The Weird and Wonderful Golem of South Beach

The Weird and Wonderful Golem of South Beach
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I have always avoided spending more than seven consecutive days in balmy Boca Raton. Why? Because there ain't much culture there. Actually the major artistic activity of palm-sheltered snowbirds is sneaking into three multiplex potboilers for the price of one senior citizen admission -- hardly proof of intellectual perspicacity.

So why was this winter different? The certainty of the Mother of All Blizzards encouraged me to entertain heartfelt offers from casual acquaintances to squat in their guest bedrooms for "as long as I liked," However, judging from their expressions of dismay when my luggage and I actually appeared on their thresholds I could see that these invitations had been sincere only until I accepted them.

A few days after I'd ensconced myself in a soon-to-be-a-former friend's condo and was zapping a previous evening's early bird scraps, my iPhone pinged a discount ticket offer to a musical drama, The Golem of Havana at the Colony Theater on Miami Beach's fashionable Lincoln Road. It was the first production by Miami New Drama, a company just co-founded by Moises Kaufman, the lauded Pulitzer/Tony award-winning director of I Am My Own Wife, playwright of Gross Indecency, The Three Trials of Oscar Wilde and The Laramie Project and the equally talented Michel Hausmann, a Venezuelan-born playwright/director with impressive international credits.

i was intrigued by the title and theme of Hausmann's contemporary version of the tale of the Jewish Frankenstein monster, created by the 16th Century Chief Rabbi of Prague to protect his exiled flock from local oppressors. I felt it had great prospects for attracting an audience in a city replete with Jewish and Cuban refugees who've often shared, with their descendants, their fears and feelings of helplessness as foreigners in a strange land. The Golem of Prague, who initially killed only tormentors of Jews, eventually murdered everyone including those it was created to protect, forcing its deactivation. The Golem of Havana sounded well worth a drive to South Beach, even though that meant sharing 42 miles of I-95 with seniors anxious to arrive early for early bird specials. Besides if The Golem of Havana proved less than magical, we'd only be a stone crab's claw away from Joe's Stone Crab, which always made any trip to Miami Beach worthwhile.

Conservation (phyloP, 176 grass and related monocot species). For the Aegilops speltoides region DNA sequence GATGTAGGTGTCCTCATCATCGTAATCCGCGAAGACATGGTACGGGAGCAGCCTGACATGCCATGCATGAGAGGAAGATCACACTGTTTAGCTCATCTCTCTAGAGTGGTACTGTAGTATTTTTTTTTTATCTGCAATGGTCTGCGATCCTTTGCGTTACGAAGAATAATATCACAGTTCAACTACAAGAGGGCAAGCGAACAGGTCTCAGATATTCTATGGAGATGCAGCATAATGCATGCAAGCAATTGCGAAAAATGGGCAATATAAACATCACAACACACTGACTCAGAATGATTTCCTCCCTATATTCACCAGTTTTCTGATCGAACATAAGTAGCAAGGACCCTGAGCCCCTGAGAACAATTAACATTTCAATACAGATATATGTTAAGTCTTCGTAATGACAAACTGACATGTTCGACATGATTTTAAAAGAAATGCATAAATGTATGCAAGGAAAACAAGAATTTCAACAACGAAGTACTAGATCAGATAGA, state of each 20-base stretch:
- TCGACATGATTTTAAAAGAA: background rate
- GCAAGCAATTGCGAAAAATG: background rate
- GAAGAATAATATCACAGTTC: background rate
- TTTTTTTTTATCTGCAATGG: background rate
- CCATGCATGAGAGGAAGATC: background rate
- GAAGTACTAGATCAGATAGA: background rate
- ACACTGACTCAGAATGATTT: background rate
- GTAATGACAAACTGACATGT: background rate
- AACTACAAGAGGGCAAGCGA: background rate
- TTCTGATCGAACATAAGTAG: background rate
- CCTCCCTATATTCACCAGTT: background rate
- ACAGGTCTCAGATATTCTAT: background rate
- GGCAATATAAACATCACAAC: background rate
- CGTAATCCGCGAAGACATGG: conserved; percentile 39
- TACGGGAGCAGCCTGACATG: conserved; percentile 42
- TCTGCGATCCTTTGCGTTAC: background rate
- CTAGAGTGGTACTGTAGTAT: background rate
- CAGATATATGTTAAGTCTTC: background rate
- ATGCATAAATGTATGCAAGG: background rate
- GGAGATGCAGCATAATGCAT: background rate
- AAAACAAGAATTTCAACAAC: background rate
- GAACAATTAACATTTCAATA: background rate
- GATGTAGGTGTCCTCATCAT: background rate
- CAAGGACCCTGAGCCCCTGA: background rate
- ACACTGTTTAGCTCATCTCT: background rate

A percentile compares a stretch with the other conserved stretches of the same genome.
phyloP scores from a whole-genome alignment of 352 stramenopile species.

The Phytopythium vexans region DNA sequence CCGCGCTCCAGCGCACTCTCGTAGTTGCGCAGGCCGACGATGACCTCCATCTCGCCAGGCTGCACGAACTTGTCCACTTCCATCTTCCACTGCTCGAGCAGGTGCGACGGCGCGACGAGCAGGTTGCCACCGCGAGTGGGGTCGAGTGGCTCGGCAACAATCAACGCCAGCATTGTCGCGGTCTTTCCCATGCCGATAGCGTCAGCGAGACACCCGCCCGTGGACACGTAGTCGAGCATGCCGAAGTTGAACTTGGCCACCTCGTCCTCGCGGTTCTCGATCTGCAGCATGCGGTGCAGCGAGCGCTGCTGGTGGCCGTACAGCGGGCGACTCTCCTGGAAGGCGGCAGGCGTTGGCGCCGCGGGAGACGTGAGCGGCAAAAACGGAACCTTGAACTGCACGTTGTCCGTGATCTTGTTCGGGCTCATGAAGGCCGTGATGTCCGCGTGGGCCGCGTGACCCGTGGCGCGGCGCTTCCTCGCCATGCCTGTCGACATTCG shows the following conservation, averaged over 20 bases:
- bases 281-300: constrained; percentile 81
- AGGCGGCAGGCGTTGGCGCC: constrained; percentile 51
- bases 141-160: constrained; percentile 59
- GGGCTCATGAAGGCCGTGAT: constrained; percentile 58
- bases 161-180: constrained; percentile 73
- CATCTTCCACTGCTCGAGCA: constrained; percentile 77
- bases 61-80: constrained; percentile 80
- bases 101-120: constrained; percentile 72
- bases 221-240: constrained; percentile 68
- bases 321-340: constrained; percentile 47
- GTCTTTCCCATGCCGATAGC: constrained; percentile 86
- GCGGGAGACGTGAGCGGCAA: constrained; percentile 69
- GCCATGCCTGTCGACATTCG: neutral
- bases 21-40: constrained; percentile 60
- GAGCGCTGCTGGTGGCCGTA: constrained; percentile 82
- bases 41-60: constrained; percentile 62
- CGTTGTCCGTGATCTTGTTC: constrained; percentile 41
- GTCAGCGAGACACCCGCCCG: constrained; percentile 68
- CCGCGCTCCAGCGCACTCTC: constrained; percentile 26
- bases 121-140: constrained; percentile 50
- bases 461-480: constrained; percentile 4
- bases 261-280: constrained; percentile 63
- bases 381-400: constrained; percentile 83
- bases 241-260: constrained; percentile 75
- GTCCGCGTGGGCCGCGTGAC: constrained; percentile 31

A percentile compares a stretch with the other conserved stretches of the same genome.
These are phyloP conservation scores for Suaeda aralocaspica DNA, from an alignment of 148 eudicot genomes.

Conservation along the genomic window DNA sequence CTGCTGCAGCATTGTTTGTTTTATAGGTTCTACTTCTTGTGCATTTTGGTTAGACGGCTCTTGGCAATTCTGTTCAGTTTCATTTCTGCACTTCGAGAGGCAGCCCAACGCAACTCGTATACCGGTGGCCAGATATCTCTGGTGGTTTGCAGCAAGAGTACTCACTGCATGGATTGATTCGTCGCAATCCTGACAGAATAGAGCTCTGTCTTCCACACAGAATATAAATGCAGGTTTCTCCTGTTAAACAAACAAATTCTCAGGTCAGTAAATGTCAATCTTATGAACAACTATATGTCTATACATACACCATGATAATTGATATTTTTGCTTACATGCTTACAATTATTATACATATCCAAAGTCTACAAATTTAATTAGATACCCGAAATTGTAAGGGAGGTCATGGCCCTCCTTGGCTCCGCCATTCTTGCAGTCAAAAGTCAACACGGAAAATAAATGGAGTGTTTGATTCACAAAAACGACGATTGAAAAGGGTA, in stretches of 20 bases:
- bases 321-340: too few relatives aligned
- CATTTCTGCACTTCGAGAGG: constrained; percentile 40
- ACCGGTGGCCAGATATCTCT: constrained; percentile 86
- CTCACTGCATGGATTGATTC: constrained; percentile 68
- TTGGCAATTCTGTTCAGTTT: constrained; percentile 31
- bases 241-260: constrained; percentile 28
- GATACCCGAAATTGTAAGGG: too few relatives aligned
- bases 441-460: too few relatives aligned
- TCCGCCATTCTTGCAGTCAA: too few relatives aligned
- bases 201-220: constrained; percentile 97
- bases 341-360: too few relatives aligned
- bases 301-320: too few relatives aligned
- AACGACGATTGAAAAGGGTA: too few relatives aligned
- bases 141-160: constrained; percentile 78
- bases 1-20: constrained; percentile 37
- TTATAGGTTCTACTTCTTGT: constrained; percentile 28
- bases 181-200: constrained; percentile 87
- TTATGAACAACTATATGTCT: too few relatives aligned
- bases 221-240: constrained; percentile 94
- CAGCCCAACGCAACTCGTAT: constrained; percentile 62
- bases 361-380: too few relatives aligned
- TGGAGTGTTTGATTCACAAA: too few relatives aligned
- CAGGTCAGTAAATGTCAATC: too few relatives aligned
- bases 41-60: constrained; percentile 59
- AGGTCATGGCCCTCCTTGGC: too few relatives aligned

The theater was filled with an even mix of yarmulked snowbirds and brightly clad Cubanos, who all felt the haunting truths in the opening words of Hausman's magnificent play, as uttered by the young narrator Rebecca Frankel (Liba Vaynberg).

"What can you take with you when you can't take anything with you?
Only your stories. This one is mine."

Words that give me the chills every time I think of them.

The miniskirted, sweet-voiced Rebecca sang the story of the Golem of Prague to a Yiddish melody against a imaginative backdrop of illuminated cartoon shadow puppets before the setting and actions shifted to pre-Castro Havana where the entire cast performed Ray Sullivan's exuberant Latino choreography to the you-walk-out-of-the-theater-humming-it title song by Salomon Lerner, a brilliant composer who'd mastered melody and rhythm in both Jewish and Latin genres with Len Schiff's clever lyrics supplying additional pizzazz.

The story wove together the lives of three families -- the displaced Jewish Frankels, the native Cuban Rondons and the-united-by-ambition-and-greed minions of the about-to-be-ousted-by-Castro's-rebels Dictator, Fulgencio Batista.

The Frankels were economically and emotionally impoverished Holocaust survivors. The father, Pinchas (Allen Lewis Rickman) was a superb tailor who lacked any connections that would reward him with financial success. His dour wife Yutka (Yelena Shmulenson) was plagued with guilt about a decision made by her that led to her sister's death, an event replayed in their daughter Rebecca's nightmares which fuels her need for a magical protector.

Their maid, Maria Rondon (Rheaume Crenshaw) a descendant of slaves, was widowed when her husband was mistaken for a rebel and murdered by Batista's thugs. She prays to an African goddess to protect her son Teo, an actual Castro rebel. Rebecca, who is closer to Maria than to her mother, joins in Maria's rituals. When Rebecca's prayer is actually answered, the family prospers.

Arturo Perez (Chaz Mena) an "adviser to the military" is actually a charismatic, manipulative Batista henchman. One of Arturo's schemes, funded by Pinchas, gives the Frankels enough money to open a shop. Arturo also arranges for Pinchas to become Batista's tailor.

The dilemma the Frankels face is whether to hide the wounded Teo and risk their newfound prosperity.

The direction is subtle and superb. The characters are real and the actors playing them are never maudlin. Sets, lighting and costumes display the triumph of imagination over funding. Special kudos to all, especially National Yiddish Theater and Coen Brothers favorites, Allen Lewis Rickman and his stage and actual wife, Yelena Shmulenson, the exquisite singing of Rheaume Crenshaw, her stage son Ronald Alexander Peet, Liba Vaynberg's compelling innocence as well as Felipe Gorostiza and Chaz Mena playing the only thugs I ever wanted to dance with.

As for the identity of The Golem of Havana, I'll never tell. You'll have to see this play to find out. Suffice it to say that this Golem in South Beach will supply your spirit with sustenance that's even more satisfying than anything but the jumbo claws you'll find at Joe's Stone Crabs.

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